Still, Flavell, Miller, & Miller’s blindness to ancestry as an independent variable, even in the discussion, is aggravating. Their non-view of group-level genetic diversity, reminiscent of nothing so much as the Victorians’ non-view of sex, continues with considering culture but not race as factors in difference between Korean and American mother-to-infant speech (Muellen & Yi, 1995) or differences in acquiring number counting between Chinese and American children (Geary, Fan, Bow-Thomas, & Siegler, 1993).

The blinders when it comes to race are all the more frustrating, because when it comes to intelligence or behavior the authors are much less absolutist. For instance, reporting the finding that “Children of repetitive mothers tend to recall less and have less organized memories” the authors conclude that “the mother’s style is ‘pass on’ to the child” (242, abstracted from Reese, Haden, & Fivush, 1993). Indeed, that is exactly what the findings show. Is the behavior passed on environmentally, genetically, or as an interaction? Who knows? That is the proper way to do science. (In the context of the above, it would be interesting to see if beginning of numeracy or even finger-tapping rates (Guttentag, 1984) are heritable. I would assume they were.)

Also interesting was the section on eyewitness testimony. There’s good reason to be skeptical of child testimony (Sagan, 1997). Indeed, one “survivor” even believed he had been eaten alive (Goodman, Aman, & Hirschman, 1987)! Likewise, children’s increased likelihood to change their answers under repeated questioning (Cassel, Roebers, & Bjorklund, 1996) acalls into question how much of standard procedure can even be used with question. One wonders if the fact that “children with higher theory-of-mind scores were less likely to be misled” implies that childhood reliability varies with intelligence. In other words, does the link between childhood abuse and cognitive issues like short-term memory loss (Bremner, et al., 1995) go both ways?

I was happy where the chapter noted that learning skills takes time because performing then can be “rather effortful, challenging, and attention demanding as an act in itself for young children” (251, summarizing Guttentag, 1997). This emphasizes that skills are just narrow domains that operate under the same rule as creativity anywhere else: that is, through time and purposeful practice (Csikszentmihalyi, 1996; Ross, 2006). Considering the children are indeed “universal novices” (257, quoting Brown & DeLoache, 1978), the purpose of childhood education should be to teach expertise in those skills that do not come naturally and that they actually need. Instead, too many schools focus on “comprehension,” building up loose semantic nets that do not help much. Expertise counts for more than learning-speed (Schneider et al, 1989), that is intelligence, so schools should focus on building that .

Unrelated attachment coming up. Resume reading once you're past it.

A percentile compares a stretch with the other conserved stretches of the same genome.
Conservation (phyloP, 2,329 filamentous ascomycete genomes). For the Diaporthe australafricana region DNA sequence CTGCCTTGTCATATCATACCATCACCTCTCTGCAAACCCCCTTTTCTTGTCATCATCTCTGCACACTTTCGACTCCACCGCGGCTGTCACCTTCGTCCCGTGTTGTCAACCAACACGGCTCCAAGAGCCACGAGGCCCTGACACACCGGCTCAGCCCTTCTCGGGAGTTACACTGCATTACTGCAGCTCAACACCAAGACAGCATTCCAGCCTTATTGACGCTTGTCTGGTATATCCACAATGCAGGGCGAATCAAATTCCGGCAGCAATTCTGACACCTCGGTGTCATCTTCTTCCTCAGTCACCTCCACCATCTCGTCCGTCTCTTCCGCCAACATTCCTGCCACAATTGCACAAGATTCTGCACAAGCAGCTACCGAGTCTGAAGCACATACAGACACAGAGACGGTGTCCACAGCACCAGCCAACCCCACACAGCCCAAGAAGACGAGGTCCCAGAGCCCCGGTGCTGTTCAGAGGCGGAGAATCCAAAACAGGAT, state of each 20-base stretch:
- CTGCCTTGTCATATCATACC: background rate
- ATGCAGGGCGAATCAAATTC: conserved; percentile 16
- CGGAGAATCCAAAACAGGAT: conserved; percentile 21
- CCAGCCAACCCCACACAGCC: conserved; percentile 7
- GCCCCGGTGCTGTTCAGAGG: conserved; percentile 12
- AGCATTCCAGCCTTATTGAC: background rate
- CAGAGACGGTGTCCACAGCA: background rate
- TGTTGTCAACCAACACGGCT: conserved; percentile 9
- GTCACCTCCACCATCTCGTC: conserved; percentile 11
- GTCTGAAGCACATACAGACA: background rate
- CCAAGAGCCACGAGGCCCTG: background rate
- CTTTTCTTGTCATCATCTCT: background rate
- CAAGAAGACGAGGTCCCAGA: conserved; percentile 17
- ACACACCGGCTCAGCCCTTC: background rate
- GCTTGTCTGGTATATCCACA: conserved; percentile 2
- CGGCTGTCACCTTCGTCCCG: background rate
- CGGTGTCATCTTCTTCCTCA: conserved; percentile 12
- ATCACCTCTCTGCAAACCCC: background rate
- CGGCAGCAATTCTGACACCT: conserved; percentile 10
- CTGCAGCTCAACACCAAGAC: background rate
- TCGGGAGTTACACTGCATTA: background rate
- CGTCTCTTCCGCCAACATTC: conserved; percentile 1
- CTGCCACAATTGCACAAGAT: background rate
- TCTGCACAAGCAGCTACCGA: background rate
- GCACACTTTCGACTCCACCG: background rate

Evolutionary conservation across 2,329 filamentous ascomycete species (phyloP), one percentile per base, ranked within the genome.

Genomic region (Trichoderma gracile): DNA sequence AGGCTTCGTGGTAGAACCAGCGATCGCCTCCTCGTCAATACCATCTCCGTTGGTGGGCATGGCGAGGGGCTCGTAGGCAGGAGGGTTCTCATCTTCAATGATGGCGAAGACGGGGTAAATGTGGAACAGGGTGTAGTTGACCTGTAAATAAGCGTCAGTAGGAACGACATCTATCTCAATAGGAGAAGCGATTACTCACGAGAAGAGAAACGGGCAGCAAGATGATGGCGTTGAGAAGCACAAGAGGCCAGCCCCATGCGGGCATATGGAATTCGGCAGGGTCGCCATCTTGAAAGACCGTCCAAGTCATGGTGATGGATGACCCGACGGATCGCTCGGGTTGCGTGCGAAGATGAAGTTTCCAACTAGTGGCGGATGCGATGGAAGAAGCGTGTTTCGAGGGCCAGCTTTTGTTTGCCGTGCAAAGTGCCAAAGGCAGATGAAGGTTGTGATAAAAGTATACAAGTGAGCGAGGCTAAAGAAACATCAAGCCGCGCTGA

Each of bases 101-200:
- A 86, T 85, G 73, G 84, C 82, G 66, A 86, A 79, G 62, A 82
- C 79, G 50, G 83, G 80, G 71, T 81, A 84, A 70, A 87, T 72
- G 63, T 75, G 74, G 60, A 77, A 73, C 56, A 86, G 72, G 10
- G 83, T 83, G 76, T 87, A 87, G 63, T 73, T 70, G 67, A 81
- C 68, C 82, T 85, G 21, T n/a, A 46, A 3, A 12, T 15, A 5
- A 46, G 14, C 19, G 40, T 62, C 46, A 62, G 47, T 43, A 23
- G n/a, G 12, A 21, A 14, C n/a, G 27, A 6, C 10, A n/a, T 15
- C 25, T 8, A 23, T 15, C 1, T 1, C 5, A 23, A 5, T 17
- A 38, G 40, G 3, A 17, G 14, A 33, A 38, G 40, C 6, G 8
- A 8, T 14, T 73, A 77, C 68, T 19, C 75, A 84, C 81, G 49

To end this paper, I enjoyed the section on megacognitive experiences that began on page 264. In my own research, I’ve enjoyed discovering the limits of metaknowledge among students, particularly knowledge of their own behaviors. With regards to a wider theme of unexpectedly competent babies and unexpectedly incompetent late adolescents, it is interesting that even two year olds experience “feelings of knowing (DeLoache & Brown, 1984) about facts in the past, while in my studies I found 19 year olds not knowing what they will do in the future.


Cognitive Development, a tdaxp series
1. Introduction
2. Infant Perception
3. Infant Cognition
4. Representation and Concepts
5. Reasoning and Problem Solving
6. Social Cognition
7. Memory
8. Language
9. Questions and Problems
10. Bibliography